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If your puppy doesn’t want to sleep without you or seems to wake up a lot at night when sleeping alone, it may simply be that it is not sleep trained.

Sleep training can help you and your dog improve your sleep time and overall quality and could also help your puppy learn to sleep alone.

Usually, a puppy will start sleeping through the night at about four months old, but this goal could be reached even sooner with the right training.

Some tips to help your puppy learn to sleep alone and through the night include:

  • Create a routine: Dogs are creatures of habit, so teaching your puppy to go potty outside at a specific time and then letting them go straight to bed could help build the habit of sleeping at the same time each day and make sleep training and sleeping alone a lot easier.
  • Switch off the lights when it’s time to sleep: Combined with a bedtime routine, making sure your puppy knows that darkness means it’s time to sleep could be a huge benefit in trying to teach them to sleep alone.
  • Don’t play before bedtime: Playing less than half an hour before bedtime could make your puppy whine and want attention while you’re trying to sleep.

3. Be Consistent


Whatever your plan for your puppy’s sleeping arrangements, stick to it. Don’t let your puppy sleep on the bed one night, then try to let them sleep alone the next. This will not only confuse your pup but make it almost impossible to teach them to sleep alone and through the night.

4. Tire Them Out

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If your puppy seems energetic before bedtime, and this leads to it wanting to play or be up on the bed next to you, try tiring them out. Go for an extra-long walk, play outside for longer than usual, run around your backyard, or even take them to the park for longer than you normally do.

All these activities not only make your puppy happy but could leave them so tired they forget they were worried about sleeping alone in the first place.

5. Try Natural Remedies

natural word

If you suspect your puppy has separation anxiety and that’s why it doesn’t want to sleep alone, trying out a natural remedy or anti-anxiety chew could help calm your pup down before bedtime.

Anti-anxiety chews for dogs usually feature ingredients like chamomile, melatonin, valerian root, and even CBD. Given 30 minutes before bedtime, they can help your dog calm down enough to be able to sleep without having a bout of anxiety. Just make sure the calming chews you buy are made for puppies, as an adult dose may be too much for your tiny pup.

Essential oils like lavender have calming effects on humans and could also benefit dogs, although the research isn’t extensive.

6. Replace Yourself

Dog with toy in mouth

Many times a puppy will whine, bark, or refuse to settle down at bedtime because it needs some sort of comfort. Like children sleep with teddies, puppies want to feel safe and warm. They will also look for something with a familiar scent to help them feel protected and calm. Placing one of the following items in your puppy’s bed or crate could help it feel more relaxed and doze off without throwing a tantrum:

  • A hot water bottle with an item of clothing wrapped around it: The warmth combined with your scent may send your puppy straight to sleep.
  • A plastic bottle filled with lukewarm water, wrapped in a dirty sweater or shirt: If you don’t have a hot water bottle, a normal plastic bottle filled with warm water and wrapped in a soft, worn clothing item could help provide the same level of comfort.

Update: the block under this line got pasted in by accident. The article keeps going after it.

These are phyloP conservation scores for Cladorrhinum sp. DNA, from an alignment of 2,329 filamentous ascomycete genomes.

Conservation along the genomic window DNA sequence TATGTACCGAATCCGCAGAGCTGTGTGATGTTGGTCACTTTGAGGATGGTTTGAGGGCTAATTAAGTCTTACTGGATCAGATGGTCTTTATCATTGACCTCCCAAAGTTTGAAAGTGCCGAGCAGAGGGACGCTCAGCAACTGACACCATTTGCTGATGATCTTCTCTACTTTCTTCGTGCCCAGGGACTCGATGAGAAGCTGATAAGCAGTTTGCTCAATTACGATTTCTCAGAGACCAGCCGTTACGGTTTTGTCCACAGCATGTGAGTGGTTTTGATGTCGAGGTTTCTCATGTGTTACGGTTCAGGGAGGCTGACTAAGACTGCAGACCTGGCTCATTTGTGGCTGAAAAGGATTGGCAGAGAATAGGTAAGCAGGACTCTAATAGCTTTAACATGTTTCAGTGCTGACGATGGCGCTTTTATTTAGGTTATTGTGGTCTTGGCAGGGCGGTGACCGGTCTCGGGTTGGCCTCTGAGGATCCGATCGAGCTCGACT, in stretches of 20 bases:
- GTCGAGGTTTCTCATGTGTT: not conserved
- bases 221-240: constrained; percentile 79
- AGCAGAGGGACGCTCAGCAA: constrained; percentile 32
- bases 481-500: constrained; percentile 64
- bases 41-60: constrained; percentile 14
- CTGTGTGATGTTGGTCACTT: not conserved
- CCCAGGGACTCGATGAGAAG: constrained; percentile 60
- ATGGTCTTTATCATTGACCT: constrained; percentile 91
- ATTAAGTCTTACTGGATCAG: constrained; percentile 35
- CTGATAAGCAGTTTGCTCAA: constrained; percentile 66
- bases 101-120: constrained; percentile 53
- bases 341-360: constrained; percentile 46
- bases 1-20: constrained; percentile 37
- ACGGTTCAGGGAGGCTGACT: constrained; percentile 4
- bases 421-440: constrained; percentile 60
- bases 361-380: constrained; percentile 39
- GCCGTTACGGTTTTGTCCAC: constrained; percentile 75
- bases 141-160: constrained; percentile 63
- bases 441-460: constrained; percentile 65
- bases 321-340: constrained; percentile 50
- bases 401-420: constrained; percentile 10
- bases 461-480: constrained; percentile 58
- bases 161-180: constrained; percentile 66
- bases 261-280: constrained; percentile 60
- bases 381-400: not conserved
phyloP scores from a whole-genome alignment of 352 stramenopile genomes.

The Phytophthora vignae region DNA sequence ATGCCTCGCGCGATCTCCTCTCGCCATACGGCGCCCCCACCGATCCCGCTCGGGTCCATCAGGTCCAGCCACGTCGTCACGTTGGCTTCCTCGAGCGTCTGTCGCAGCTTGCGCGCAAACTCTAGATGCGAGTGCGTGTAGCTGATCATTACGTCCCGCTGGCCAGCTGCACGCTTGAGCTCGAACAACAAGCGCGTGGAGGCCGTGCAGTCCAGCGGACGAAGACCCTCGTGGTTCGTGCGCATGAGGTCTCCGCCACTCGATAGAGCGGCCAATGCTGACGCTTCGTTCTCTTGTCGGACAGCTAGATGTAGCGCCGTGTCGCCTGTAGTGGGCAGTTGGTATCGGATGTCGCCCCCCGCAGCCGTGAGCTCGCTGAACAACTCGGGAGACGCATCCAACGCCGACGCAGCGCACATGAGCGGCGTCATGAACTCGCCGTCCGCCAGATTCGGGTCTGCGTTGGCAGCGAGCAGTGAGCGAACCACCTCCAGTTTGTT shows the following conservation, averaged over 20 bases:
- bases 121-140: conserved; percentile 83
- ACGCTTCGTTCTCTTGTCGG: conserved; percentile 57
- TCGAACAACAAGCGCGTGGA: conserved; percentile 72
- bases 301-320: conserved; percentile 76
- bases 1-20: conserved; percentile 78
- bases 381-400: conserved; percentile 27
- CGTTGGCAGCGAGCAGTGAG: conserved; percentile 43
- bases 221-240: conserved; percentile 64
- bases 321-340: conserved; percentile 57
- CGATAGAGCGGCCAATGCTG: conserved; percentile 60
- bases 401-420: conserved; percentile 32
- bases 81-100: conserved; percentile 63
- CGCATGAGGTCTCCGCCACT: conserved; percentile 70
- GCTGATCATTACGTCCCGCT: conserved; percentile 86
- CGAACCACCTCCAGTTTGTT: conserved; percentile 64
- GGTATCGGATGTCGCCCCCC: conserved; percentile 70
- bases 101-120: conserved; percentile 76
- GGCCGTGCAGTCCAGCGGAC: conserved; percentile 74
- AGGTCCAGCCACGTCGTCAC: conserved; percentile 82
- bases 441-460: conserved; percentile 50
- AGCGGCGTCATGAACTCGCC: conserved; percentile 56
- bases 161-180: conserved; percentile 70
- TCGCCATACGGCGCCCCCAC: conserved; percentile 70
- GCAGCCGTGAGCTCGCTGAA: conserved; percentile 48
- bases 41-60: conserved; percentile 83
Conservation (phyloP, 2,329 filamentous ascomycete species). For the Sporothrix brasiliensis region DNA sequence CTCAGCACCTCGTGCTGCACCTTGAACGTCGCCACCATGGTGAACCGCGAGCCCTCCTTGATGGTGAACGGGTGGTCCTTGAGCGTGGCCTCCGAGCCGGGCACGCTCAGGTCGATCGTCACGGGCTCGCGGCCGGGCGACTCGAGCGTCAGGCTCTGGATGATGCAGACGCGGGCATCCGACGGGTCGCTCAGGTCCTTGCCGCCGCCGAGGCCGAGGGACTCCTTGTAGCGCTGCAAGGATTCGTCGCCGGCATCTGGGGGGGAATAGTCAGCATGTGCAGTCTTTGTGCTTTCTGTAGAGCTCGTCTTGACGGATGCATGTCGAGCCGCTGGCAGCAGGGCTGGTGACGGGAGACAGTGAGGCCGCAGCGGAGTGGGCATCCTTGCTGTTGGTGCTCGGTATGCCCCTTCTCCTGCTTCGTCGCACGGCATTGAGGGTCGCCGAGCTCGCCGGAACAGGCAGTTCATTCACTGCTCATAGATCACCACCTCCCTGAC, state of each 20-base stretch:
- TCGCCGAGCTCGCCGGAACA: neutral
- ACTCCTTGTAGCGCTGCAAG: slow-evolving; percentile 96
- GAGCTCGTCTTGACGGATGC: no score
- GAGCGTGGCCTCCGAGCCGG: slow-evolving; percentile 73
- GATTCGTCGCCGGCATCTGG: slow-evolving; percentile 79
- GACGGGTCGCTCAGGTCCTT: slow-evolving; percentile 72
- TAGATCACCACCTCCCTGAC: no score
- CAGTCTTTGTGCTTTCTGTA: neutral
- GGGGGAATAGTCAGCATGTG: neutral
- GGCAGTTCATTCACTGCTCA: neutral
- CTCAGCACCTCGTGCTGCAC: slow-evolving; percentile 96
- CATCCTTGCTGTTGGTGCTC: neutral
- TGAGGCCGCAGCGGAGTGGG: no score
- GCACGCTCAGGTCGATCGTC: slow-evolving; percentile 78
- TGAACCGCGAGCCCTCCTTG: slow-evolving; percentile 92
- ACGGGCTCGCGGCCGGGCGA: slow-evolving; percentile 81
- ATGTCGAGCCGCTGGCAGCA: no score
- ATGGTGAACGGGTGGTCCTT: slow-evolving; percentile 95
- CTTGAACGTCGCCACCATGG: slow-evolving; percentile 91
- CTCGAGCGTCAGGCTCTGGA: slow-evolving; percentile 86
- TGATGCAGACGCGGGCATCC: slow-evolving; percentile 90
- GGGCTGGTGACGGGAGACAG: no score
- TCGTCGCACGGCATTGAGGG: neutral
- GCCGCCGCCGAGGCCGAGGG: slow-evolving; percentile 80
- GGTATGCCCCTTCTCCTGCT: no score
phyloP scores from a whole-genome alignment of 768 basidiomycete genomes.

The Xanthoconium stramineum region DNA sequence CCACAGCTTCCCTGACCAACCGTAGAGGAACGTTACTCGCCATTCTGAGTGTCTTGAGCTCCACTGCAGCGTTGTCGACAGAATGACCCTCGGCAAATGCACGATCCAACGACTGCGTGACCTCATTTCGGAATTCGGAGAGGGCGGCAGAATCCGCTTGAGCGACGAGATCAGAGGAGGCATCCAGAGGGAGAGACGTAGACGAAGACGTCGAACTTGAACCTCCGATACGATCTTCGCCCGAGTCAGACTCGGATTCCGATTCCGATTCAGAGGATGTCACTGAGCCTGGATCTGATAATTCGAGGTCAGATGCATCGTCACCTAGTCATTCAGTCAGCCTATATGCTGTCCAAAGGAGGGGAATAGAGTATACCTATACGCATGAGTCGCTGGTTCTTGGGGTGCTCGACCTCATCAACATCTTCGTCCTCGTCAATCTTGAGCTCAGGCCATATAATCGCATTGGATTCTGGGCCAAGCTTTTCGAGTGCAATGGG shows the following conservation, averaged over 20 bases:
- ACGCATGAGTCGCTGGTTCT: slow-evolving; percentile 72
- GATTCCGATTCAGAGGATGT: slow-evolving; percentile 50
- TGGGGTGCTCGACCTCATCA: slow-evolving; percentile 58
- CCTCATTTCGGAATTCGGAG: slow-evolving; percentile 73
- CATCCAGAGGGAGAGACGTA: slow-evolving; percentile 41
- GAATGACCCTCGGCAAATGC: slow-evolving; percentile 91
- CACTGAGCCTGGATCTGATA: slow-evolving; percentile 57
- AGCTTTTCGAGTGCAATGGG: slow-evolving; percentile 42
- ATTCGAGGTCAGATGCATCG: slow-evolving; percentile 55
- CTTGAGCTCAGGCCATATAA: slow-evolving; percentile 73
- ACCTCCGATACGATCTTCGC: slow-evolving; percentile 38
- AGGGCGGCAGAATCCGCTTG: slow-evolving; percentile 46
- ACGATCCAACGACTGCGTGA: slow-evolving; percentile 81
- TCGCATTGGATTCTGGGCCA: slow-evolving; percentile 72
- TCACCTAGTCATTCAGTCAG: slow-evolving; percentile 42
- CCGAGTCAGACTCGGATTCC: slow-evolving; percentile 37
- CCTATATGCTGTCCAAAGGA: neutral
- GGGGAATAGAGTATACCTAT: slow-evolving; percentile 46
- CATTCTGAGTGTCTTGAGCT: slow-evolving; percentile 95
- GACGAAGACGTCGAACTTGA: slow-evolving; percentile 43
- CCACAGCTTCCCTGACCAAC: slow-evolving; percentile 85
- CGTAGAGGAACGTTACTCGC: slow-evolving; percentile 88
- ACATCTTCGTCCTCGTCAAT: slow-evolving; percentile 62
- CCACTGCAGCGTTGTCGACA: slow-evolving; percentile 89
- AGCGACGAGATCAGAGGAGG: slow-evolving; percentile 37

• A ticking clock wrapped in a piece of clothing: Some people believe the ticking of a clock sounds like a heartbeat to puppies and that wrapping the clock in something that smells like you could trick your puppy into thinking you’re right there next to them.
  • A stinky sock: Even something as small as a dirty sock could be enough to fill your puppy’s senses with your smell and help it not feel lonely while sleeping in its bed or crate.

7. Get Another Dog

two dogs together

This may sound counterintuitive as two puppies could be twice the difficulty in getting them to sleep alone, but oftentimes having more than one dog eliminates any anxiety surrounding bedtime for both, especially if they’re both housed in the same crate or bed.

Being able to cuddle each other and be reassured they’re not alone or abandoned can help puppies get over any sleep-related anxiety and be comfortable sleeping without a human once again. After all, sleeping with other dogs is what they’ve been used to since birth.

8. Vet or Behavioral Specialist

dog at vets_090821

If your dog still shows signs of separation anxiety or refuses to sleep alone after trying all of the above tips, the problem may be medical, and you should take your pup to a vet or animal behavioral specialist for a check-up.

If your puppy is diagnosed with anxiety, a vet may prescribe medication to treat its symptoms, which could help your pup remain calm and sleep alone without any issues.

9. Separation Anxiety Medication

Dog taking medication

Medication used to treat anxiety in dogs can be extremely effective in helping your puppy overcome its fear of separation and sleeping alone. The most commonly prescribed drugs to treat anxiety in dogs include:

  • Benadryl
  • Prozav
  • Trazodone
  • Xanax

You should only give your puppy this medication if prescribed by a vet and always follow the dosage instructions to the letter. Giving your puppy too much of any of these drugs could be dangerous to its health.

Separation anxiety medication should also only be used when entirely necessary. Training, patience, and support should always come before seeking a medical solution.

10. The Alternative

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If you’re not bothered by your puppy sleeping on your bed into adulthood, and possibly for the rest of its life, there’s no harm in allowing it to do so. However, you should still continue with crate training until your puppy is at least four months old and ultimately house-trained.

Treating your dog like a dog and not a human or a child is majorly beneficial to both you and your puppy. Teaching structure, habit, and discipline will help your puppy become well-behaved and independent while ensuring that sleeping on the bed doesn’t lead to other dominant behavior or disobedient tendencies.

You may also be interested in learning how to enforce puppy naps.